The Association of Southeast Asian Nations (ASEAN) consists of 10 countries and makes up a culturally, politically and economically diverse region, boasting a population of over 632 million people, a growing middle class, and an increasingly educated workforce. Today’s workforce in ASEAN sees both, potential and challenges as the Fourth Industrial Revolution dawns upon the region.
With the transition into a digital revolution, the massive technological changes are already beginning to alter the nature of work through advancements such as additive manufacturing, robotics and the Internet of Things (IoT). These technologies are said to further aid in the increase of sales, labour productivity and employment of highly skilled workers in the region. However, there might be some challenges for labour-intensive sectors such as textiles, clothing and footwear, which provide more than 9 million jobs in ASEAN.
These five sectors include automotive and auto parts; electrical and electronics; textiles, clothing and footwear; business process outsourcing; and retail.
How will they be affected?
According to a report by the International Labour Organisation (ILO), these five sectors are particularly vulnerable to disruptive technologies, like additive manufacturing and automation. “This could reduce export growth as destination markets in Europe and the United States bring production back home. The subsequent social consequences could be particularly significant for some ASEAN economies such as Cambodia and Vietnam,” it stated.
Although the report foresees that there will be no mass job replacements due to the new era, the technology to replace mainly lower skilled jobs in ASEAN will increasingly still be adopted as its costs decline and innovations become more accessible to small-sized enterprises as well.
Source: ASEAN in Transformation : How Technology is Changing Jobs and Enterprises.
The report estimates “...about 56 percent of all salaried employment in Cambodia, Indonesia, the Philippines, Thailand and Vietnam, is at high risk of displacement due to technology in the next couple of decades.”
Since the robotic age has already struck the region, ASEAN manufacturers are beginning to implement the use of robotic automation to improve productivity, quality and workplace safety. Current trends have shown that robotics is being deployed in a human-centric, collaborative way to raise the productivity of higher skilled workers, rather than replace them.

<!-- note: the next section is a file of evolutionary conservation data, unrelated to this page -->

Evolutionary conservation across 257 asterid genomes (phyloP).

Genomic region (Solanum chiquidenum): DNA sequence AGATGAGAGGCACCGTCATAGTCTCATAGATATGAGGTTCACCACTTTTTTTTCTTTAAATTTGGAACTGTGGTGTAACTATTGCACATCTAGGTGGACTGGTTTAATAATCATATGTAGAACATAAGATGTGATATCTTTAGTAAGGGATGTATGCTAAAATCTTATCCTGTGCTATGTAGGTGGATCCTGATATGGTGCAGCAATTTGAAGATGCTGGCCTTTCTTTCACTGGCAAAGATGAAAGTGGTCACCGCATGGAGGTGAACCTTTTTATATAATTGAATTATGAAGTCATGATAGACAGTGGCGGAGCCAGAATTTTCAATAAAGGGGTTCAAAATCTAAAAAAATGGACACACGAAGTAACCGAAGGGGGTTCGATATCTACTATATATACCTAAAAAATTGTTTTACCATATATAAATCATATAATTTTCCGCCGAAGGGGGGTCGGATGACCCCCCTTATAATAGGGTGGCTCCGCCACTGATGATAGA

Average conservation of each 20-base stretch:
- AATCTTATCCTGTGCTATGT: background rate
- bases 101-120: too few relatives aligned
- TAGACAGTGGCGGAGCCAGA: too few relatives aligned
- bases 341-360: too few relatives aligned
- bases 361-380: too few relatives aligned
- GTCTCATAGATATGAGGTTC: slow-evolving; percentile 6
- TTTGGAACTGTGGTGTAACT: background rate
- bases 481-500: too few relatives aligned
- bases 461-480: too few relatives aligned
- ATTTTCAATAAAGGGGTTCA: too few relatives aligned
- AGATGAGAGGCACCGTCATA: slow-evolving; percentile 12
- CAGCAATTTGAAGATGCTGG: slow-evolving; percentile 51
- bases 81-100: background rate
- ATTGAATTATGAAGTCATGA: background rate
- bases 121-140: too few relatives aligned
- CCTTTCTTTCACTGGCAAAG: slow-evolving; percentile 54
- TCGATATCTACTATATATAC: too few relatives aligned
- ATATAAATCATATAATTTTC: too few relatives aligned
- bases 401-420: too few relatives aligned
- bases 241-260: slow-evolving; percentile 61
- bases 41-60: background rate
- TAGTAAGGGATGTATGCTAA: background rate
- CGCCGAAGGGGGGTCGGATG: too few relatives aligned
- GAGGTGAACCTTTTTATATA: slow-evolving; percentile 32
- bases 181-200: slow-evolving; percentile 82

Nevertheless, in order for the workforce to keep up with this new route, employees need to be appropriately trained with the relevant core skills such as technical skills and knowledge that allow them to adapt to handling new technologies so that output can be optimised.
Regional collaboration is key
ASEAN as a regional bloc must improve collaboration to tackle these acute challenges. A recent joint report by the World Economic Forum (WEF) and the Asian Development Bank (ADB) have come up with seven recommendations for ASEAN leaders to prepare their institutions for the coming challenges associated with the Fourth Industrial Revolution.
Firstly, the ASEAN Secretariat has to become a “platform organization” that allows for the integration of input from multistakeholder groups of experts. For this, ASEAN must work with policymakers, enterprises, and workers in navigating the transformative changes in labour markets, particularly in developing systems for skills and training.
Secondly, the secretariat must delegate more activities to the abovementioned affiliated functional bodies.
Moving on from that, ASEAN must replace the current three-year rolling plans with long-term blueprints. “Considering the speed of the Fourth Industrial Revolution, most forecasts will quickly be outdated. ASEAN must be agile and allow for course correction,” the study reported.
The fourth recommendation features a democratised and decentralised policy formulation where the people of ASEAN will be the at the centre of the policy. This will make the ASEAN policy-making process more inclusive, and make ASEAN an organization truly owned and managed by the people for their benefit.
The report also suggests that pan-ASEAN test-beds must be established with new approaches to regulation as a way to nurture multi-country experiments in shaping new technologies. This way, technologies and talent can be shared amongst the 10 countries which will then strengthen the regional bloc economically.
The final two recommendations include hiring staff that are competent in managing the new Fourth Industrial Revolution tools as well as adopting a new funding model to provide more funding for the ASEAN Secretariat’s operations to carry out more critical plans and research for the region.
Stephen Groff, vice-president of the ADB, in a statement said, “With prudent fiscal management and appropriate policy, opportunities for lifelong learning and incentives for skills training can be created. This is especially true for ASEAN. ADB considers the potential impact of Fourth Industrial Revolution technologies on jobs in ASEAN a critical area for exploration to support inclusive growth in the years ahead.”